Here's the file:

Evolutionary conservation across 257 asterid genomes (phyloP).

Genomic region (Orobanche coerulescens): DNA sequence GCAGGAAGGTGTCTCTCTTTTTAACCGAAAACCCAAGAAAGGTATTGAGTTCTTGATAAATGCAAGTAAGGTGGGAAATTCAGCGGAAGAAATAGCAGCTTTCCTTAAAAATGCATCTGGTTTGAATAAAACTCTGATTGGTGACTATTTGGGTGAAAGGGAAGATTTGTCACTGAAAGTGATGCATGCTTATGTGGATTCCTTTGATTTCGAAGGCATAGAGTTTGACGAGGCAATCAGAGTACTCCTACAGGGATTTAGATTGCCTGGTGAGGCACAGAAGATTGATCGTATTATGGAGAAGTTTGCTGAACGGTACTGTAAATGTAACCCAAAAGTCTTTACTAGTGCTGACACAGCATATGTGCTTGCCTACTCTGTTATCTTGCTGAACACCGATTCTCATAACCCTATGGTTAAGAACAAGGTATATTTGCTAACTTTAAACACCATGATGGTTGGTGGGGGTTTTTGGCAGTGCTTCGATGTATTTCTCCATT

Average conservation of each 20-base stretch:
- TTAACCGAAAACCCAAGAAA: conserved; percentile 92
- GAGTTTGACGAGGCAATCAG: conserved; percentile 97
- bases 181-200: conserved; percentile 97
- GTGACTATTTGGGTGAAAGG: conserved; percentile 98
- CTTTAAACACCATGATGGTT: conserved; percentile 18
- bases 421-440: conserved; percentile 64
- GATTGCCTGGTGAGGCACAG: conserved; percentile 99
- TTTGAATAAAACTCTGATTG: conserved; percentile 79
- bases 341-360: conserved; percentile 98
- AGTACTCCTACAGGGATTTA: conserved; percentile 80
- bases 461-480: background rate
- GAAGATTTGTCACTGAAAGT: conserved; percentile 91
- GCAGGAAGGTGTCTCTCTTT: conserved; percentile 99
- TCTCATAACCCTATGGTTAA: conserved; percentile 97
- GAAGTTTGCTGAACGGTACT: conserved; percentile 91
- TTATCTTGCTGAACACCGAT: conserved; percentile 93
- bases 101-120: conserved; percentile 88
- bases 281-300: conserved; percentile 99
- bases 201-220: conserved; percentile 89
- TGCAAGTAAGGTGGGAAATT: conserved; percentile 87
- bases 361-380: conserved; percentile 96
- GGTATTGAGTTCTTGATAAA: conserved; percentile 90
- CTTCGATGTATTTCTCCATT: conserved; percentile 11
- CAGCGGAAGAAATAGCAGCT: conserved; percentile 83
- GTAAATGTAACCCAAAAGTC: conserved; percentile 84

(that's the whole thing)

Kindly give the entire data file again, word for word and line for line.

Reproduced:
Evolutionary conservation across 257 asterid genomes (phyloP).

Genomic region (Orobanche coerulescens): DNA sequence GCAGGAAGGTGTCTCTCTTTTTAACCGAAAACCCAAGAAAGGTATTGAGTTCTTGATAAATGCAAGTAAGGTGGGAAATTCAGCGGAAGAAATAGCAGCTTTCCTTAAAAATGCATCTGGTTTGAATAAAACTCTGATTGGTGACTATTTGGGTGAAAGGGAAGATTTGTCACTGAAAGTGATGCATGCTTATGTGGATTCCTTTGATTTCGAAGGCATAGAGTTTGACGAGGCAATCAGAGTACTCCTACAGGGATTTAGATTGCCTGGTGAGGCACAGAAGATTGATCGTATTATGGAGAAGTTTGCTGAACGGTACTGTAAATGTAACCCAAAAGTCTTTACTAGTGCTGACACAGCATATGTGCTTGCCTACTCTGTTATCTTGCTGAACACCGATTCTCATAACCCTATGGTTAAGAACAAGGTATATTTGCTAACTTTAAACACCATGATGGTTGGTGGGGGTTTTTGGCAGTGCTTCGATGTATTTCTCCATT

Average conservation of each 20-base stretch:
- TTAACCGAAAACCCAAGAAA: conserved; percentile 92
- GAGTTTGACGAGGCAATCAG: conserved; percentile 97
- bases 181-200: conserved; percentile 97
- GTGACTATTTGGGTGAAAGG: conserved; percentile 98
- CTTTAAACACCATGATGGTT: conserved; percentile 18
- bases 421-440: conserved; percentile 64
- GATTGCCTGGTGAGGCACAG: conserved; percentile 99
- TTTGAATAAAACTCTGATTG: conserved; percentile 79
- bases 341-360: conserved; percentile 98
- AGTACTCCTACAGGGATTTA: conserved; percentile 80
- bases 461-480: background rate
- GAAGATTTGTCACTGAAAGT: conserved; percentile 91
- GCAGGAAGGTGTCTCTCTTT: conserved; percentile 99
- TCTCATAACCCTATGGTTAA: conserved; percentile 97
- GAAGTTTGCTGAACGGTACT: conserved; percentile 91
- TTATCTTGCTGAACACCGAT: conserved; percentile 93
- bases 101-120: conserved; percentile 88
- bases 281-300: conserved; percentile 99
- bases 201-220: conserved; percentile 89
- TGCAAGTAAGGTGGGAAATT: conserved; percentile 87
- bases 361-380: conserved; percentile 96
- GGTATTGAGTTCTTGATAAA: conserved; percentile 90
- CTTCGATGTATTTCTCCATT: conserved; percentile 11
- CAGCGGAAGAAATAGCAGCT: conserved; percentile 83
- GTAAATGTAACCCAAAAGTC: conserved; percentile 84